Olympic Games Raise Sustainability Bar

At the Olympic Winter Games, sustainability is much more than a marketing campaign.  Winter sports, dependent on snow and ice, are particularly vulnerable to the effects of climate change. Rising snow levels, receding glaciers and variable weather conditions threaten the playing field for our beloved snowboarders, bobsled riders and slalom skiers. Simultaneously, large sporting events like the Olympic and Paralympics Winter Games use energy to make snow, freeze ice sheets and sliding tracks, heat buildings, run power equipment, and transport people and goods. These actions generate greenhouse gases, or carbon emissions, and contribute to the climate change problem.

The Vancouver Organizing Committee for the 2010 Olympic and Paralympics Winter Games (VANOC) has focused on minimizing the carbon impact of the Games and using the event to inspire broader awareness and action on climate-change solutions. The games carbons strategy is four-pronged: Know (how much carbon is emitted, publicly track and report on it), Reduce (emissions wherever possible), Offset (direct emissions that cannot be reduced or eliminated), Enable & Inspire Further Action (to increase awareness and participation in emerging solutions to climate change.) VANOC is the first Olympic Organizing Committee to track and report its carbon emissions from the day of winning the big until the closing of the games, over a duration of seven years instead of the 27 day Games period.

The Games started with a preliminary estimate of its carbon footprint based on operations plans, prepared by the David Suzuki Foundation and reviewed by Pricewaterhouse Coopers. Next, the Committee worked with the Centre of Sustainability and Social Innovation at UBC Sauder School of Business to develop its 2009 Carbon Forecast. To outline the emissions of such a complex multi-sport event, the Committee used the GHG Protocol Initiative, a widely accepted corporate standard. The Forecast predicts that since winning the bid in 2003, the Games will generate a total of 270,000 tons of carbon emissions – 120,000 direct emissions from controlled activities such as venue construction, operations, transportation and waste management, and 150,000 indirect emissions largely from air travel and accommodation of spectators, sponsors and partners which are outside VANOC’s control. The torch relay alone generates 3,000 tons of carbon from vehicle emissions, celebrations, accommodations and the actual fuel required to keep the torch lit. VANOC has managed to reduce this footprint by two thirds through operational improvements and integrated transportation planning such as vehicle sharing.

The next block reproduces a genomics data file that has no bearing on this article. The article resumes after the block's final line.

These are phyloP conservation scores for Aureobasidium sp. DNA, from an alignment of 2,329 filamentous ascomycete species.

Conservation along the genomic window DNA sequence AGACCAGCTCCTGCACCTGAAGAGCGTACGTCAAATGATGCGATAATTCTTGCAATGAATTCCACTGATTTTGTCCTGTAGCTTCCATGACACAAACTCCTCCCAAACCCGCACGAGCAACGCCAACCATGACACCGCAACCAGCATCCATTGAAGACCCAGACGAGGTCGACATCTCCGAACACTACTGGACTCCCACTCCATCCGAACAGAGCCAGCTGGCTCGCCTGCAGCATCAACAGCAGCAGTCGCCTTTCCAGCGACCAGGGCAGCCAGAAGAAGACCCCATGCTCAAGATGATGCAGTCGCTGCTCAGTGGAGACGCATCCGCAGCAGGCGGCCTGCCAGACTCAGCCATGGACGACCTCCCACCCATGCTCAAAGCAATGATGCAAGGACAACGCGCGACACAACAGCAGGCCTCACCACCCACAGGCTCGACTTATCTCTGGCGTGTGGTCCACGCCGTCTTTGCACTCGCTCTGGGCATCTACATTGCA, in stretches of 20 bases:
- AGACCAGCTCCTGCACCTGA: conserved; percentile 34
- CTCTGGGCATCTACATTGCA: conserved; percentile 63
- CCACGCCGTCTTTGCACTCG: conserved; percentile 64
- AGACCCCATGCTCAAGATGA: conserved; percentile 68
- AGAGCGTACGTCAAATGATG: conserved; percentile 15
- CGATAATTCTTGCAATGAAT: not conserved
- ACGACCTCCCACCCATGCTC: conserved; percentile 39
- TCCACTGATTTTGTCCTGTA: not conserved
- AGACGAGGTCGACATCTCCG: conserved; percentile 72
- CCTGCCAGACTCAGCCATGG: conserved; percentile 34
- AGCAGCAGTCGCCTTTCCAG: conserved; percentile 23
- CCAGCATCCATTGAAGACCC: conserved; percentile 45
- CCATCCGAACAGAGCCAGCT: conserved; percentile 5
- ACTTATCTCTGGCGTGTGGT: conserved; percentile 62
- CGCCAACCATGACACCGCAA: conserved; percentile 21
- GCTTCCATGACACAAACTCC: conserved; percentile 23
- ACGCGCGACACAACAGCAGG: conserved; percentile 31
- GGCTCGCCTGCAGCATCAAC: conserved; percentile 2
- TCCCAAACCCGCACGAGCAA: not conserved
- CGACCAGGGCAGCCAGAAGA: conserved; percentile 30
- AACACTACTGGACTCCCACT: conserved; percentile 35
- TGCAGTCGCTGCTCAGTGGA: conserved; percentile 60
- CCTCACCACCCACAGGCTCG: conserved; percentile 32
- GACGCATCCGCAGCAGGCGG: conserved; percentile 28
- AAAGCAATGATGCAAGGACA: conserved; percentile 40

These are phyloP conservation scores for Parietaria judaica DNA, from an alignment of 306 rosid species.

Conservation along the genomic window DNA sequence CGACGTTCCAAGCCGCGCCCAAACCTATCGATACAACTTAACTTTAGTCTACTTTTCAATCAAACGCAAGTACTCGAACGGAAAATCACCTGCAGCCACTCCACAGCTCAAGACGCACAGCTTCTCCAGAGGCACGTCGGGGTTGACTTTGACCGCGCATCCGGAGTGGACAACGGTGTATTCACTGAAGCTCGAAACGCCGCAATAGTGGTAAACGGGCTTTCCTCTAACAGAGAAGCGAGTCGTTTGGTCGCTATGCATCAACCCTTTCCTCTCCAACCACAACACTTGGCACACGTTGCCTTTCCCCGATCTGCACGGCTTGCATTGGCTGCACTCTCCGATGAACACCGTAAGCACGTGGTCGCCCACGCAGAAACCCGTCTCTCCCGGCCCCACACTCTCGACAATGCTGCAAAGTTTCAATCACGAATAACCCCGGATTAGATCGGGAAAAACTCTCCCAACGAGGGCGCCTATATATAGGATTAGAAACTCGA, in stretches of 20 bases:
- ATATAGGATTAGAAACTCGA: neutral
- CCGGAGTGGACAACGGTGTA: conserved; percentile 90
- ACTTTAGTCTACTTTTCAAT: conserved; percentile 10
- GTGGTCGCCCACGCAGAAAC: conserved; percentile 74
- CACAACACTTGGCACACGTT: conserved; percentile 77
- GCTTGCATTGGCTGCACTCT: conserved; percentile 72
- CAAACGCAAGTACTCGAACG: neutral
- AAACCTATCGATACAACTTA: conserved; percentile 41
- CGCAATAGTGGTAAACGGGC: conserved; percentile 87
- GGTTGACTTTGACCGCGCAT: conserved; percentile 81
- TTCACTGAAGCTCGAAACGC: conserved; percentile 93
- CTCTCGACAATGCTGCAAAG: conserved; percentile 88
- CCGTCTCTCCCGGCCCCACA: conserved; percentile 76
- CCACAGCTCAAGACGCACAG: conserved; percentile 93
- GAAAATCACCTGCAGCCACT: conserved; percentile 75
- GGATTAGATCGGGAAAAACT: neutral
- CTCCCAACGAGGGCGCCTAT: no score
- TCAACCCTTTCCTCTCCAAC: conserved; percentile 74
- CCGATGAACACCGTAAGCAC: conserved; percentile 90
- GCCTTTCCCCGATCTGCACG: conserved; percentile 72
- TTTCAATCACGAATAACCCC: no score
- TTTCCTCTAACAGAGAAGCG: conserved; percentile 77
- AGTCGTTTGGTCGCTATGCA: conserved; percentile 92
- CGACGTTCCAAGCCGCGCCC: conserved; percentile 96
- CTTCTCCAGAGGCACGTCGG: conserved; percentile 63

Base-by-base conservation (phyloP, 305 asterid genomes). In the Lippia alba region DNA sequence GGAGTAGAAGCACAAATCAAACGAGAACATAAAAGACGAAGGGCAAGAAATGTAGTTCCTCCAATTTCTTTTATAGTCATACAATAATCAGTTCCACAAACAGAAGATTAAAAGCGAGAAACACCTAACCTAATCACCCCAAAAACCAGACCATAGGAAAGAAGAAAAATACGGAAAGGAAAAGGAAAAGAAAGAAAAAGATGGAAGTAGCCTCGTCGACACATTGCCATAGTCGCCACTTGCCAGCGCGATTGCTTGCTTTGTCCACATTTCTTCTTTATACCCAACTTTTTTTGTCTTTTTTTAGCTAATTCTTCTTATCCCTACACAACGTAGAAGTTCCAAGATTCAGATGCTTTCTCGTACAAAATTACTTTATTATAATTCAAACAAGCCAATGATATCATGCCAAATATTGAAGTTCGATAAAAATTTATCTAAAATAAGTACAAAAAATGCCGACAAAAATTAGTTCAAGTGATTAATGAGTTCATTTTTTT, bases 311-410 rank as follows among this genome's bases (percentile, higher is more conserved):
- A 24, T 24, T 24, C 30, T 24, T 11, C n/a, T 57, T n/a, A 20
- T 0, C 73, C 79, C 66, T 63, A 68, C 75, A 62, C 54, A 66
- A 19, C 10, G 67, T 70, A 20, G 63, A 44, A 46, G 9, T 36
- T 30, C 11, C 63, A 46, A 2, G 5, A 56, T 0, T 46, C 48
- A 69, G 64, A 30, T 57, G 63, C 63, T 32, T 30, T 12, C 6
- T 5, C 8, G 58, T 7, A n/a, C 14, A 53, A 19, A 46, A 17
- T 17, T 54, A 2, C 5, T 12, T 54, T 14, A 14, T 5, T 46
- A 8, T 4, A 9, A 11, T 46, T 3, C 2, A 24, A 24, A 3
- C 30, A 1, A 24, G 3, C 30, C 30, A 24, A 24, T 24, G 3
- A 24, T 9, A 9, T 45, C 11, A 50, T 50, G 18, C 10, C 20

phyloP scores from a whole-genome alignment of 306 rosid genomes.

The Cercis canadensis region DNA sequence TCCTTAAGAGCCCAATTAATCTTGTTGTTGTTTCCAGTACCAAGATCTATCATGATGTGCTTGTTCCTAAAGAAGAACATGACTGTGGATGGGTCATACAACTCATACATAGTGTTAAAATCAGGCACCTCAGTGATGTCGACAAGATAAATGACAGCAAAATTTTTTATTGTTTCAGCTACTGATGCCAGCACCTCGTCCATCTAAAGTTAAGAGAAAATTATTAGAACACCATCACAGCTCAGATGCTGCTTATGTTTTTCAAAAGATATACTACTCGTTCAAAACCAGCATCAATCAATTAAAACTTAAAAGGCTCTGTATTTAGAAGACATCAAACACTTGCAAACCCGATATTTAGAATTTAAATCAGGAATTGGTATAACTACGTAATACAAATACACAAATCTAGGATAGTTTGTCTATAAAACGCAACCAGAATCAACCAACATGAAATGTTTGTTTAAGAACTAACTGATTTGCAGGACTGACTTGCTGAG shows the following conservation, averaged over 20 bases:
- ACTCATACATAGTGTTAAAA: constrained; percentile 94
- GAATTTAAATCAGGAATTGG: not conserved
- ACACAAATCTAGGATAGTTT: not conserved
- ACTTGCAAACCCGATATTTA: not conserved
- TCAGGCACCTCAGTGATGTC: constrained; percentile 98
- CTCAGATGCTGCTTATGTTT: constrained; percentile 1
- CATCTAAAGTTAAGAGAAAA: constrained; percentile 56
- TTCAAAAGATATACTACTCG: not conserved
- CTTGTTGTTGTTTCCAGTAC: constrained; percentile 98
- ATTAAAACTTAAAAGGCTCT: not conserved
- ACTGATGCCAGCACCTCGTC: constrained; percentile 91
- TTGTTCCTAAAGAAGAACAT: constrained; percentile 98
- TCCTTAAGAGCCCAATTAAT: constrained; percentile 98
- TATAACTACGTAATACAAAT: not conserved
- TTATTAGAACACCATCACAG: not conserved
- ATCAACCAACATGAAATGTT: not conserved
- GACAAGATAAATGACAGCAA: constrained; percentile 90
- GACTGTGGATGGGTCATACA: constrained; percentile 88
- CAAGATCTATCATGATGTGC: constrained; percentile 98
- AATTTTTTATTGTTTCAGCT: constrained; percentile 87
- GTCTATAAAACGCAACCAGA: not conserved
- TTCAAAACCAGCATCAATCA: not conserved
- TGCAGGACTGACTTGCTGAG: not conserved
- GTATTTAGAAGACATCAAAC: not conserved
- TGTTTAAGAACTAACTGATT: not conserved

The focus of the Games has been to reduce carbon emissions by not emitting them in the first place through transportation planning, efficient office operations, green venue design and construction, fleet vehicle management and power planning .   Although participants have worked to reduce carbon use, holding the Olympics will still generate significant emissions. To take responsibility for its direct footprint, VANOC secured the first carbon offset sponsor of the Games. Offsetters, a Canadian-based carbon asset management company and supplier, will offset direct emissions from the Games with clean technology projects that remove of avoid an equivalent amount of emissions from the atmosphere.  Games spectators and audiences are also encourage to calculate and voluntarily offset emissions from their travel to and from the region. The Olympics this year act as an example for large sporting events and gatherings around the world to follow.

Photo Credit: thelastminute